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Site Map & Link Architecture examples

Need a model Site Map & definition of good Link Architecture



8:08 pm on Sep 1, 2008 (gmt 0)

10+ Year Member


I am reading Shari Thurow's book Search Engine Visibility, which I recommend to other newbies.

She skates a bit quickly over some subjects, however.

Site Map
1. I grasp the point that it is good to have a link at the top of the page "Site Map" that will help visitors and SEs to access your content.
2. I am wondering if anyone can recommend a specific Site Map on a website that is particularly well done? And will be particularly good for SEs?

Link Architecture
1. Thurow says that a good web page must "contain keywords and must have a link architecture for the SEs to find these keywords."
2. She also talks about Horizontal links, to enable SEs to access your deep content without having to go deeper into the vertical hierarchy.
3. I don't really have a clue about "link architecture" and "horizontal links" are a bit fuzzy as well.

Any clarity out there?




6:37 pm on Sep 3, 2008 (gmt 0)

WebmasterWorld Senior Member 10+ Year Member

A Site Map can be a useful 'secondary navigation' tool, especially as a site grows and becomes more complex. Sometimes the completeness of a well organized Site Map can be very helpful to your users. A customized search feature which will return the results that you want the user to find can also be very useful.

Don't know that the mods will allow specific Site Map links, though some good examples would be extremely beneficial as most Site Maps are garbage - hindering the user experience and chasing them off the sites. Terrible Site Maps are a rampant weakness. Use this to your advantage. Organization and layout are crucial.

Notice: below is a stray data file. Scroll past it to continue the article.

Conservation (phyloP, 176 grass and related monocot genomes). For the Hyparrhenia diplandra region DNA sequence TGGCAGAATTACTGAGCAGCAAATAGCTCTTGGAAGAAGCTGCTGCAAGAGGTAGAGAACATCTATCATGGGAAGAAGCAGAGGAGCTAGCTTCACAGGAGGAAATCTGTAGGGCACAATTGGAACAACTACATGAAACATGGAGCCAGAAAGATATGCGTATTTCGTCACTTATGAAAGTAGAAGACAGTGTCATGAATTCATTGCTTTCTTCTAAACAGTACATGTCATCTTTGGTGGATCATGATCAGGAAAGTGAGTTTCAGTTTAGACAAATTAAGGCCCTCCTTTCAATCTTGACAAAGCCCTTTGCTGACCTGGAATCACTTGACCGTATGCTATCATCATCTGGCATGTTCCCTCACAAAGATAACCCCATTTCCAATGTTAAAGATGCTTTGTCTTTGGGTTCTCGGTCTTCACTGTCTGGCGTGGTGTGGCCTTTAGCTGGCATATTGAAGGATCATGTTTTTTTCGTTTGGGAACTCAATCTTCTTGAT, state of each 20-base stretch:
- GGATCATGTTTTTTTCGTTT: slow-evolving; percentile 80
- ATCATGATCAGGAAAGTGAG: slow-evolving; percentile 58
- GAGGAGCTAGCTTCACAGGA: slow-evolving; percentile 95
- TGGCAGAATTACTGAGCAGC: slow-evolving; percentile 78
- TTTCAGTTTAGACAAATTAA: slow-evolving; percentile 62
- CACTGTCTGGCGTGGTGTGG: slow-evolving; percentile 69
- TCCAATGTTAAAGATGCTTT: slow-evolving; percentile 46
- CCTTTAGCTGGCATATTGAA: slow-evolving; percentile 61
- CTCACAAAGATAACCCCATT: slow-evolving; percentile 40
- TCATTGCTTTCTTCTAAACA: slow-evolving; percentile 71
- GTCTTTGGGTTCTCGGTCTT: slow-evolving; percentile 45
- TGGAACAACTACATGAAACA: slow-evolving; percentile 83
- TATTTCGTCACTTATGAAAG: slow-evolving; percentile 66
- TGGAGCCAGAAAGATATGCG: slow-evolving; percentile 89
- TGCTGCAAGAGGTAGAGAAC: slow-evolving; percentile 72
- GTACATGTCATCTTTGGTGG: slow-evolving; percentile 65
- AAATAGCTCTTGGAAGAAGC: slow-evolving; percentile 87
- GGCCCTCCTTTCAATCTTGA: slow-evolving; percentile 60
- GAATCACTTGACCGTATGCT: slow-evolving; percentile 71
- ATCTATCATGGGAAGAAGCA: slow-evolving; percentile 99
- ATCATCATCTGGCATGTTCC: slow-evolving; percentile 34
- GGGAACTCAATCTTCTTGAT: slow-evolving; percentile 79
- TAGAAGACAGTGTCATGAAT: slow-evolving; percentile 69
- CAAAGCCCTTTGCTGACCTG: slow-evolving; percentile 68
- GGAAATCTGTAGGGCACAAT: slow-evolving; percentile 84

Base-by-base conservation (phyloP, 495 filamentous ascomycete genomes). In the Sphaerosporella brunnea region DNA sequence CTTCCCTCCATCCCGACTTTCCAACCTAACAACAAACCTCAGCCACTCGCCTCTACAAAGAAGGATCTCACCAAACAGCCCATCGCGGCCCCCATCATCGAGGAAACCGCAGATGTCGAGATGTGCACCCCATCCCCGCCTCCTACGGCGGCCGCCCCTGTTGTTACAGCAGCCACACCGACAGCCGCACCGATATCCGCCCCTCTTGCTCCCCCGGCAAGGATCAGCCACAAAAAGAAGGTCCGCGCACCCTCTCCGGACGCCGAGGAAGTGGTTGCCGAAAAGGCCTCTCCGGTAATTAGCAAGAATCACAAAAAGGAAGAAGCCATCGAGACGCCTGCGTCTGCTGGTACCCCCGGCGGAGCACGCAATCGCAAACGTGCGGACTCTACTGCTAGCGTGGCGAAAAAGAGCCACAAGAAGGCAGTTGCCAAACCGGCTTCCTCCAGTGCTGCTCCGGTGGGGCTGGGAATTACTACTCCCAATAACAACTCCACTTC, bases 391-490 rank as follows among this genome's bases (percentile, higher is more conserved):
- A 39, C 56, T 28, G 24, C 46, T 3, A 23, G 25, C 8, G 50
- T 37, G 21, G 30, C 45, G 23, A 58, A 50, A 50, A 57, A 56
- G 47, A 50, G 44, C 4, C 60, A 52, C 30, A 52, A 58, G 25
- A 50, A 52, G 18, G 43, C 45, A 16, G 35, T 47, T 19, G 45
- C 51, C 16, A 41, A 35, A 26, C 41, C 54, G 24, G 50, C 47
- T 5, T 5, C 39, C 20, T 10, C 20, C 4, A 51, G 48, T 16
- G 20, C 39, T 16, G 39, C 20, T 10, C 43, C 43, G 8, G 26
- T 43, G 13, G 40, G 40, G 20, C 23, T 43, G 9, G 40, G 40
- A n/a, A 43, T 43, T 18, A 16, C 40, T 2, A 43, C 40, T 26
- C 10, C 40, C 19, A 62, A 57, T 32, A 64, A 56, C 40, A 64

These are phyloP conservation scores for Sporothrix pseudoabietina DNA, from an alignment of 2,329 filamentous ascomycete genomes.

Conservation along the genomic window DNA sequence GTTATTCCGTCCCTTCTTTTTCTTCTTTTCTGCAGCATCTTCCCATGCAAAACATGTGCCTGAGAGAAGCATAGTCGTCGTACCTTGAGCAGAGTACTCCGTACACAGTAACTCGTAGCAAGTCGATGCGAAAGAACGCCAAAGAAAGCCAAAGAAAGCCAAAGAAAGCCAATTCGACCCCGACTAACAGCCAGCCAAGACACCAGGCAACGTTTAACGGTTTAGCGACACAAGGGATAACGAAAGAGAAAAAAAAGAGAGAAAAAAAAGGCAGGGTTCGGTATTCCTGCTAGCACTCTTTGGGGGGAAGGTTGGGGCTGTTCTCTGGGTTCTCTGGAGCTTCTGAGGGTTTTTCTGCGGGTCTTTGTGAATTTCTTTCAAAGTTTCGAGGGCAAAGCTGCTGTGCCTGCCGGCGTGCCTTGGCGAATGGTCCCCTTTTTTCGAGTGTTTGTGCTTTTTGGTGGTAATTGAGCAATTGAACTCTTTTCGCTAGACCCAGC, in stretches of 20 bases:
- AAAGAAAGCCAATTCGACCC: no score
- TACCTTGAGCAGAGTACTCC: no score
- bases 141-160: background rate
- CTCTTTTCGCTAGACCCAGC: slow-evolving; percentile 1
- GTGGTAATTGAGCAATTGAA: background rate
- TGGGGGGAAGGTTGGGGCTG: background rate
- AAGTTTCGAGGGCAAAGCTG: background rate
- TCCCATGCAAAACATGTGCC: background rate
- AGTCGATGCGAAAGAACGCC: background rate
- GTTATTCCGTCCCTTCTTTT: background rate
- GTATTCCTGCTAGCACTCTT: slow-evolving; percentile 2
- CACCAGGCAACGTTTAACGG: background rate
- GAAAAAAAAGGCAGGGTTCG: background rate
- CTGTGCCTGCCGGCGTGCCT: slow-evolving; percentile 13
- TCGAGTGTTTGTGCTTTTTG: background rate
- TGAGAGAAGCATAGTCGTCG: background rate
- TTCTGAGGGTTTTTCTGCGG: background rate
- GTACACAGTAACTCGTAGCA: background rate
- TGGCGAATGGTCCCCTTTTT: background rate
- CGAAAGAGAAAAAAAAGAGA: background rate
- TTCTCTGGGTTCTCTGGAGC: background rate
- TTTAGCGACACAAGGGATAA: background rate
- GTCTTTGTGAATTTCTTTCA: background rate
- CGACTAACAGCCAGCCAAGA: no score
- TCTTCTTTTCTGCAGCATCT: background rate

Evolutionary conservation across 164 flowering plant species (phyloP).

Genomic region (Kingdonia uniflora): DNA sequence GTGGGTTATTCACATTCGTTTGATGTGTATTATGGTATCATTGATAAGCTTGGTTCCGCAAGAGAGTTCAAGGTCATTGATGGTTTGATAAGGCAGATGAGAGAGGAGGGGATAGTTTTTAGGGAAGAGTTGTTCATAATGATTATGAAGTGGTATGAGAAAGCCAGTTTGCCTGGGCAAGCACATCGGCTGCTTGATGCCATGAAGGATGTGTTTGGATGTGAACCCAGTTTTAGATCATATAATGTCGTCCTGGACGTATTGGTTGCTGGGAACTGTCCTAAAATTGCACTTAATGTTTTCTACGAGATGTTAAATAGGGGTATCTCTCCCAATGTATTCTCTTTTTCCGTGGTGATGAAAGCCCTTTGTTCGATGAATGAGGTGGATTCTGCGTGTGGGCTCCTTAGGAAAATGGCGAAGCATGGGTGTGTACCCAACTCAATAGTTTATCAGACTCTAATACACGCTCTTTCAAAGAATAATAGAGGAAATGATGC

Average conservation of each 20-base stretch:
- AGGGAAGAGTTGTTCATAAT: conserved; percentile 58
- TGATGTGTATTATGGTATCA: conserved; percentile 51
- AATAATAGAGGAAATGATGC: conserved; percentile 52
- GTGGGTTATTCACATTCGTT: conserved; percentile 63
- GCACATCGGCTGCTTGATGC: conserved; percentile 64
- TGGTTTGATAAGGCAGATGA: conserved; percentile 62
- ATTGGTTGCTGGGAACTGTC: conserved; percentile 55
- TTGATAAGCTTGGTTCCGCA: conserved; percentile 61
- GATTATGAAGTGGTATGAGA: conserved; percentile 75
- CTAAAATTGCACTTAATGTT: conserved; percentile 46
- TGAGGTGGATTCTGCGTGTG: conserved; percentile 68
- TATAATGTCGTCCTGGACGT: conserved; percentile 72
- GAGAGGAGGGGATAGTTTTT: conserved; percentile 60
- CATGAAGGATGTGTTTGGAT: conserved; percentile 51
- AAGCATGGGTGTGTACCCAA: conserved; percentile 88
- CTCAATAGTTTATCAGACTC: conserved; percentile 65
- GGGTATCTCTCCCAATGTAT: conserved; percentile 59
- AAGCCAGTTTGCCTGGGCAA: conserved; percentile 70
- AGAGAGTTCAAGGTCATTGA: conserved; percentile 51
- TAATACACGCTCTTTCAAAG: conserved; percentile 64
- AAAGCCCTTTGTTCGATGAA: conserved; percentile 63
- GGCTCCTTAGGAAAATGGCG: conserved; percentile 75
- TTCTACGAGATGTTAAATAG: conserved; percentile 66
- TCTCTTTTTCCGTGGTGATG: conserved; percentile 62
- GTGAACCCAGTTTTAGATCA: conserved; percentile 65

Many search applications (essentially another method of finding what we want, and not all that different in function from a Site Map in some respects) are also garbage because they do not filter to the pages that a user is most likely looking for. If I search for - widget x - and the search returns 100 or more result pages - I am gone.

Keywords, link architecture (blah, blah, blah) - If the map is telling your visitors what each page is (what they should expect to find if clicking that link), then the keywords are already there and the SEs will scoop them up just fine. Design for the USER. Build it - and the SEs will follow. If it is easy to find categories, sub-categories, and so forth right down to specific pages - then you have a good, useful design. (Link architecture is just a $20.00 phrase for useful design:)) Nothing more than the old fashioned 'outline' - general heading, sub-heading, group, sub-group, and so forth - drilling down the site from the most general home page, to the most specific product image page.

BTW - The on-site Site Map does not have to include absolutely every page that exists on the domain. It is a tool to help direct your users, and sometimes it is best to leave out a lot of the 'insignificant' pages. They will find them from the landing pages if need be.

IMO - Two Site Maps are better than one. I regularly give Google an updated sitemap.xml - following the protocols and being as complete as possible. What I give Google, Google loves. What I give the user, the user loves - and Google doesn't seem to mind that both sitemap.xml and sitemap.html are provided.